American Horror Story: Roanoke didn’t deploy the series’ traditional packed title sequence. We break down what the show’s reason was for the change.
American Horror Story: Roanoke breaks tradition with its lack of a proper title sequence. Every other season of the horror anthology series is known for featuring long, detailed-oriented title sequences that are littered with clues for the current season, and sometimes even reveal the season’s ending or a major twist. Instead, American Horror Story season 6 just has a flash of a title card that reads “My Roanoke Nightmare”.
American Horror Story season 6 has an unorthodox theme as well, proving that it deviates from the pattern established by Murphy in more ways than just its lack of title sequence. Roanoke kicks off by telling the story of Los Angeles couple Matt and Shelby as they relocate to an old home in North Carolina for a fresh start. They experience horrific and supernatural events in their new home. About halfway through the season, the story makes a complete 180 and reveals that what the audience had previously seen was simply a documentary re-enactment series that took place within the American Horror Story universe. The latter half of the season focuses on the real Matt and Shelby and everyone else involved with the documentary in a meta twist.
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The lack of title sequence in American Horror Story: Roanoke was supposed to be a hint that something was different in this season of the long-running horror anthology show. Even so, the long, involved title sequences are one of the most beloved aspects of American Horror Story, and have become a staple of the series, just like the teaser trailers that come before the season’s premiere. Taking it away was bound to take away some of the audience’s interest as well, and while it was a clever choice, it ultimately hurt Roanoke more than it helped.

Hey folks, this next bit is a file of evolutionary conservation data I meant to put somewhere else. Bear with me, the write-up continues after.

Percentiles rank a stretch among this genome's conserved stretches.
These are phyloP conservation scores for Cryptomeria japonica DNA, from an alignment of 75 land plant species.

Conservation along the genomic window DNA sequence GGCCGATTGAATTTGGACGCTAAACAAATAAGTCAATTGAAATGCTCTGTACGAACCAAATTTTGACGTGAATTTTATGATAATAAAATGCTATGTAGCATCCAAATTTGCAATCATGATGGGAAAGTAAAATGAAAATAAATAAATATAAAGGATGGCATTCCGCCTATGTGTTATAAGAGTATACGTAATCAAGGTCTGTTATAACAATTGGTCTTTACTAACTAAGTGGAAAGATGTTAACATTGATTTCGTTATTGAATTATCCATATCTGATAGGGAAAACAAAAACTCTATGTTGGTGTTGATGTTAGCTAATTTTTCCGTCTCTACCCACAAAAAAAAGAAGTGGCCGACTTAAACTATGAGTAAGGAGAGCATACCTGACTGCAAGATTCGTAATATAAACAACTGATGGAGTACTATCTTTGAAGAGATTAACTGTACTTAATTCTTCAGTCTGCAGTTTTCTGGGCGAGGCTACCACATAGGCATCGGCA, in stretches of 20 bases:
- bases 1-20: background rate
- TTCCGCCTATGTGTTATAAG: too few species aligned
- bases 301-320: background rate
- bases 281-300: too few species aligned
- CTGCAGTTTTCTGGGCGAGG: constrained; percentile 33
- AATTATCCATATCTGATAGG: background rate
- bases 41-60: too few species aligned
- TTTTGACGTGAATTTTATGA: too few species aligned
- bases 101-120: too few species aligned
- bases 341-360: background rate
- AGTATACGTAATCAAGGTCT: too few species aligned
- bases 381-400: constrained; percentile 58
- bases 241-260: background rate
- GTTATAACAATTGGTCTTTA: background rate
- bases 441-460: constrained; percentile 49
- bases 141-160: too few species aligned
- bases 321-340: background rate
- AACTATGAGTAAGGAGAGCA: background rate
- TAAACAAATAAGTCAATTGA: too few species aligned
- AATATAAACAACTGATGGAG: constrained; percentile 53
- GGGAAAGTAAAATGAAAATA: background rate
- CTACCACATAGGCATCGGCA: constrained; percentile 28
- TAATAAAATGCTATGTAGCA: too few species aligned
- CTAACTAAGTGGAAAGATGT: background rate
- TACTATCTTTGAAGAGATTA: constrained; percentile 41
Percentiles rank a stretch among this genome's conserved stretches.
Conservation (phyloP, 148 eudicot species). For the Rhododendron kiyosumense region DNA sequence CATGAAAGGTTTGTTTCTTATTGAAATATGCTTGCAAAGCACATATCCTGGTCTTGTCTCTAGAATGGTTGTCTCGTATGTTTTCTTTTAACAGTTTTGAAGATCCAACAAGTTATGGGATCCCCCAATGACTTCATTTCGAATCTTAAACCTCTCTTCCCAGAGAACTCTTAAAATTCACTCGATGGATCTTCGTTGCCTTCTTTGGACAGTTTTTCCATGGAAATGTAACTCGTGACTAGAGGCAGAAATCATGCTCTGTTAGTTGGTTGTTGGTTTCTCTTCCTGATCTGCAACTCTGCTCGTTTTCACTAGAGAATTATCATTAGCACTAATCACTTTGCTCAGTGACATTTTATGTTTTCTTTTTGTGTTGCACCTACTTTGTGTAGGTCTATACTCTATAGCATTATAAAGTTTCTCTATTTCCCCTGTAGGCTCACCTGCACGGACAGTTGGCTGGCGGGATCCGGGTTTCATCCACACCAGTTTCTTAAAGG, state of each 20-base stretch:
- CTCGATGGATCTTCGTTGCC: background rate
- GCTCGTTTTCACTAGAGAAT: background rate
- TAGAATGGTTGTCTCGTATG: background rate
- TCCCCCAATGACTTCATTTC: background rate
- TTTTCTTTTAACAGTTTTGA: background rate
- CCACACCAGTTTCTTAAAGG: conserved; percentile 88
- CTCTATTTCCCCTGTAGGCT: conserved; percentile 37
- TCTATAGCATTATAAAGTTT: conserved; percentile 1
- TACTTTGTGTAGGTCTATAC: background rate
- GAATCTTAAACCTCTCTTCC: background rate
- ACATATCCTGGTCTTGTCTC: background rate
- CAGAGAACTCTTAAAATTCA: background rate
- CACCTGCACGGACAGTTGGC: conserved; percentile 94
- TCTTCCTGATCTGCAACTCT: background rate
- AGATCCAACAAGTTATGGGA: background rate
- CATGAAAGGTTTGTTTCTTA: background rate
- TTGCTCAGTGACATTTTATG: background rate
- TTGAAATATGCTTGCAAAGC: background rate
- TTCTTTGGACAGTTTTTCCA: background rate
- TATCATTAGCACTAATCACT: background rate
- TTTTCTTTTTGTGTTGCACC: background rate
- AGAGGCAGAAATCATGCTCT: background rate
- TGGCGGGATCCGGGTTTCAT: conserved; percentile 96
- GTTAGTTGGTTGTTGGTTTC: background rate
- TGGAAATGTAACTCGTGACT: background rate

AHS: Roanoke‘s title sequence – which was just a simple card – was a clue in its own right; in that regard, it technically followed the tradition. The “My Roanoke Nightmare” title card didn’t follow the style of seasons past, since the audience technically wasn’t watching American Horror Story. Instead, “My Roanoke Nightmare” existed within a fictional universe, so it didn’t need to follow the standard format. This change acted as a clue that American Horror Story season 6 wasn’t what it seemed to be on the surface. Yet, with Roanoke‘s confusing timeline, it would’ve been fairly impossible for even the most eagle-eyed fans to pick up on that.
The right move here would’ve been to introduce a traditional title sequence in the second half of American Horror Story: Roanoke. Once the show switches focus to the real Matt and Shelby, it takes the form of a more traditional season and plays out in the same way. Transitioning the title sequence back to its familiar format would have been a nice ode to its return to form. By not doing so, it never truly felt like American Horror Story. Roanoke was anything more than an ambitious experiment that fell flat in many ways, with the new title sequence near the top of that list.
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